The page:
FAQ’s on Facet Injection
What is a Facet Injection?
Facet joint injections are primarily used to treat patients with symptomatic pains in the spinal facet joints, the small pieces of cartilage located in-between each pair of spinal vertebrae. Facet joints are positioned on each level of the spine (from the tailbone to the skull), and serve to assist the spine during movement by providing the ability to flex and bend. The facet joints are similar to other joints in that the cartilage they are comprised of can be lost over time. This leads to a progressively declining ability to cushion the spinal vertebrae during movement.
If enough cartilage has been lost due to general wear and tear, it is possible for the vertebrae to grind against one another resulting in painful bouts of inflammation for patients. Some of the most common causes of cartilage loss include direct injury to the spine that affects one or more facet joints, the destructive effects of arthritic inflammation, or general degradation that has occurred over time. A facet injection is able to help provide relief of symptomatic pain to patients by injecting a steroidal supplement into the area for inflammation and by injecting anesthetic to combat the source of pain.
What will a Facet Injection treat?
Facet injections are primarily performed to provide relief to patients with symptomatic pain attributed to one or more facet joints. While facet joints are relatively small in terms of their physical size, often no larger than a thumbnail, the pain they are capable of producing can be excruciating for patients. The severity of symptoms is caused by their location. Inflammation due to an afflicted facet joint is very likely to affect one or more of the surrounding spinal nerves. This can lead to chronic pain for patients and possibly affect one or more limbs based on which joints have become inflamed. The clinical effectiveness (An update of the effectiveness of therapeutic lumbar facet joint interventions, 2012) of facet joints has been researched thoroughly, with studies showing facet injections to be quite effective.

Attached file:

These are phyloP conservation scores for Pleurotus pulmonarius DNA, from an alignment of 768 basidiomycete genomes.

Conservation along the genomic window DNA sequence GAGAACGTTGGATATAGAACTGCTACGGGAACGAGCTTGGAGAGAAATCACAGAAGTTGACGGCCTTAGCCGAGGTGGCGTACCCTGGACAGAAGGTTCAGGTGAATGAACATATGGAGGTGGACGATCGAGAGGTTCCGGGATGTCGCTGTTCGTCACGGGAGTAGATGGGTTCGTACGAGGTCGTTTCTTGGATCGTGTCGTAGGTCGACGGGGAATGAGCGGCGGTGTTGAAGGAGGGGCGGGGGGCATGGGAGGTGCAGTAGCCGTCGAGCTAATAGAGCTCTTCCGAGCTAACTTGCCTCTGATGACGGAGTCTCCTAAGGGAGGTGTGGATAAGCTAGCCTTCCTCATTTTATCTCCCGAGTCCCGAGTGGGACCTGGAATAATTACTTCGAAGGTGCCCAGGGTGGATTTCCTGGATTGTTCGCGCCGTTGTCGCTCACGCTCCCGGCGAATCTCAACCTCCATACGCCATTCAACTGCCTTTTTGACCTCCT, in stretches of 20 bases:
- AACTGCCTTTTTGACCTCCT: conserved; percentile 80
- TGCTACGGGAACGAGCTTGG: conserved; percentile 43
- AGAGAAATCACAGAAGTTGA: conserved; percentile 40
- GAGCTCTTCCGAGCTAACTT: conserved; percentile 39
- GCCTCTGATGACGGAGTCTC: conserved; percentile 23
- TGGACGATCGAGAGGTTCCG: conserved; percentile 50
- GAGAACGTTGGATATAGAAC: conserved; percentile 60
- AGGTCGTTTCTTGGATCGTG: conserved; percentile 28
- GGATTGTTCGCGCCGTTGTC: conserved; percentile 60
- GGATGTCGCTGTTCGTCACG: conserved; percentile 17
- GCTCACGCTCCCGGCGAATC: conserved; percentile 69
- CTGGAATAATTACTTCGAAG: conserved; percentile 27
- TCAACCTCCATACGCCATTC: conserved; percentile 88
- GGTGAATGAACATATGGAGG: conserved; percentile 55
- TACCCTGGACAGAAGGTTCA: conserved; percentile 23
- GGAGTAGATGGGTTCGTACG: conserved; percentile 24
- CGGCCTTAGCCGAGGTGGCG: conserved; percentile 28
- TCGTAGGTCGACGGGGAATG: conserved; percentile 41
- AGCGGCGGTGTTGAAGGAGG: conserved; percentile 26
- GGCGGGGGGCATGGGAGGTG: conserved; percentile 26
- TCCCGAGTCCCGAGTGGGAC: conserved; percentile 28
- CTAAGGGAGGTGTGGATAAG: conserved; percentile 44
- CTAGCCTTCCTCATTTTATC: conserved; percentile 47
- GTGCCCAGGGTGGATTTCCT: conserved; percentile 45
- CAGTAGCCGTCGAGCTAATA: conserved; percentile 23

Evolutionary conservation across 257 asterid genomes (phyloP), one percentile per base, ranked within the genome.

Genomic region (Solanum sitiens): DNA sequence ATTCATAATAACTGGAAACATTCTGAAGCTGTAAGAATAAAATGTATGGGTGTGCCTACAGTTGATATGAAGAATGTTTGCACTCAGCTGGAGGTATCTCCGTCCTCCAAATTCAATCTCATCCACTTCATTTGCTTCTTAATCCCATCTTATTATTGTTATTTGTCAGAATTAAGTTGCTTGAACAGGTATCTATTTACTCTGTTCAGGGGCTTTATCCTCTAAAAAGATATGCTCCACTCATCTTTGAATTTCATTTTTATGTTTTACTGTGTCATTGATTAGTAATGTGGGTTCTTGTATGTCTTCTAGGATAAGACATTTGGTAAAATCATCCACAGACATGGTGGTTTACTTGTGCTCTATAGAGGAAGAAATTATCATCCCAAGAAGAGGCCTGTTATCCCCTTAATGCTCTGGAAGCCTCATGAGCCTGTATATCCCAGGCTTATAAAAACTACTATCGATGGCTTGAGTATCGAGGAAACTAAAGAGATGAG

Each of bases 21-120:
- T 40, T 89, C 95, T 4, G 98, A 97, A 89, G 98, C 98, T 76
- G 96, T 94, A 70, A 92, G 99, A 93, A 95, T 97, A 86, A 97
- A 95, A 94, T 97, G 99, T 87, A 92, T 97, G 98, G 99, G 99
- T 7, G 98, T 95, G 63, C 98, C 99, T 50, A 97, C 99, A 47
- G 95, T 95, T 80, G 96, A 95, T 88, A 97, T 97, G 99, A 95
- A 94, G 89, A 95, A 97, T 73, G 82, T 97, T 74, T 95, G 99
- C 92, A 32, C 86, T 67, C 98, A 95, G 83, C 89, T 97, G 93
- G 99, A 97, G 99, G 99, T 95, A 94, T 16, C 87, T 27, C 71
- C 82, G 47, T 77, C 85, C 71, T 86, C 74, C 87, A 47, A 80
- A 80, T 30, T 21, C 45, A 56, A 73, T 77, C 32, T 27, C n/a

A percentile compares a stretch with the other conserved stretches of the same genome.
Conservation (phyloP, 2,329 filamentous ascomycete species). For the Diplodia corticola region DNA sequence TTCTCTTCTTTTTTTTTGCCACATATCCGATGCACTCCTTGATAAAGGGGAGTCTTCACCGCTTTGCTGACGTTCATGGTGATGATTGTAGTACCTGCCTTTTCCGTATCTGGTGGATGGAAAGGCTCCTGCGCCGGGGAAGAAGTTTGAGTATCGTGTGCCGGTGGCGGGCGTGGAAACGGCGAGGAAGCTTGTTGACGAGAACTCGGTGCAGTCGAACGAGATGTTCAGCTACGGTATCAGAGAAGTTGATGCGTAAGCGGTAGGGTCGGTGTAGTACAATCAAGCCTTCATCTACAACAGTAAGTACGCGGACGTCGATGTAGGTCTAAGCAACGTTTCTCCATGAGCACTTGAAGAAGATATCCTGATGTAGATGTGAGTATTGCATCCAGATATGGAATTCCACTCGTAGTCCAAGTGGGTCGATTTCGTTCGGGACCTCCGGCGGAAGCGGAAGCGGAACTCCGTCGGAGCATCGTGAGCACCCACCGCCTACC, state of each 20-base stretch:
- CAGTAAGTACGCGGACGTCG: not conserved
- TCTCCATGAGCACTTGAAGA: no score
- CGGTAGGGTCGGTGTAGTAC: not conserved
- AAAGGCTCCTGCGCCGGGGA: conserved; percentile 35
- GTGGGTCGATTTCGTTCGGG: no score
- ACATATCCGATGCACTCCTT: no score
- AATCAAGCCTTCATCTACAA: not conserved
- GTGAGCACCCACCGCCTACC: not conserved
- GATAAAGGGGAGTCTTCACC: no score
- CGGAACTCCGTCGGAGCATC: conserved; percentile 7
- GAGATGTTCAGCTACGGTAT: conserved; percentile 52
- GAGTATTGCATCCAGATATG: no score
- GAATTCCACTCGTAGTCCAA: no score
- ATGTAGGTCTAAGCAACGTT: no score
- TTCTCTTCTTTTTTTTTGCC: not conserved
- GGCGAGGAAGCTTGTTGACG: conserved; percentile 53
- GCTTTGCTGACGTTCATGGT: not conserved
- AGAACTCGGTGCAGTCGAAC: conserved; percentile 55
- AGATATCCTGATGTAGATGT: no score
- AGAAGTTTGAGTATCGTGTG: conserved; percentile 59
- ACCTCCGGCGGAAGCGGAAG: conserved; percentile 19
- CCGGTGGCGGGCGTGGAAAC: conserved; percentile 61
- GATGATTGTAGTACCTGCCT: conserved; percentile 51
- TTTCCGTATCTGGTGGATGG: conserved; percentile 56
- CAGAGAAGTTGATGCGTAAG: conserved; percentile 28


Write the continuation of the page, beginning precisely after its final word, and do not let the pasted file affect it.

The facet joints do not have corrective surgical options like other joints of the body, meaning they cannot be simply replaced when they have become damaged. Instead, a facet joint injection offers one of the only therapeutic treatments available to patients desiring relief. Injections function by numbing the joint, preventing the transmission of pain signals from the joints to the brain, and by having a steroidal supplement to directly assist in treating inflammation. Research (Effect of facet joint injection versus systemic steroids in low back pain, 2013) on the effect of facet joint infections versus their steroidal counterpart finds both treatments to be highly successful in a range of patients.
How is a Facet Injection performed?
Facet injections are one of the most common therapeutic treatments performed for patients with chronic back pain. Prior to the injection, the patient will be asked to lay prone to grant access to their spine. The area above the damaged facet joint will be sterilized and numbed in preparation for injection. Fluoroscopic imaging will be used for guidance of the needle. After placing the needle adjacent facet joint, the anesthetic will be administered to numb the joint where the therapeutic effects should be felt quickly.
Patients who do not obtain complete relief with the first injection may have subsequent injections applied, and may also receive either a medial branch block or a radiofrequency ablation procedure. The effects of a facet injection versus denervation through radiofrequency ablation can be found in (Comparison of effectiveness of facet joint injection and radiofrequency denervation in chronic low back pain, 2012).
How well do Facet Injections work?
Approximately 75% of patients receiving an injection will be able to obtain relief, with the individual degree and duration of relief varying on a patient to patient basis.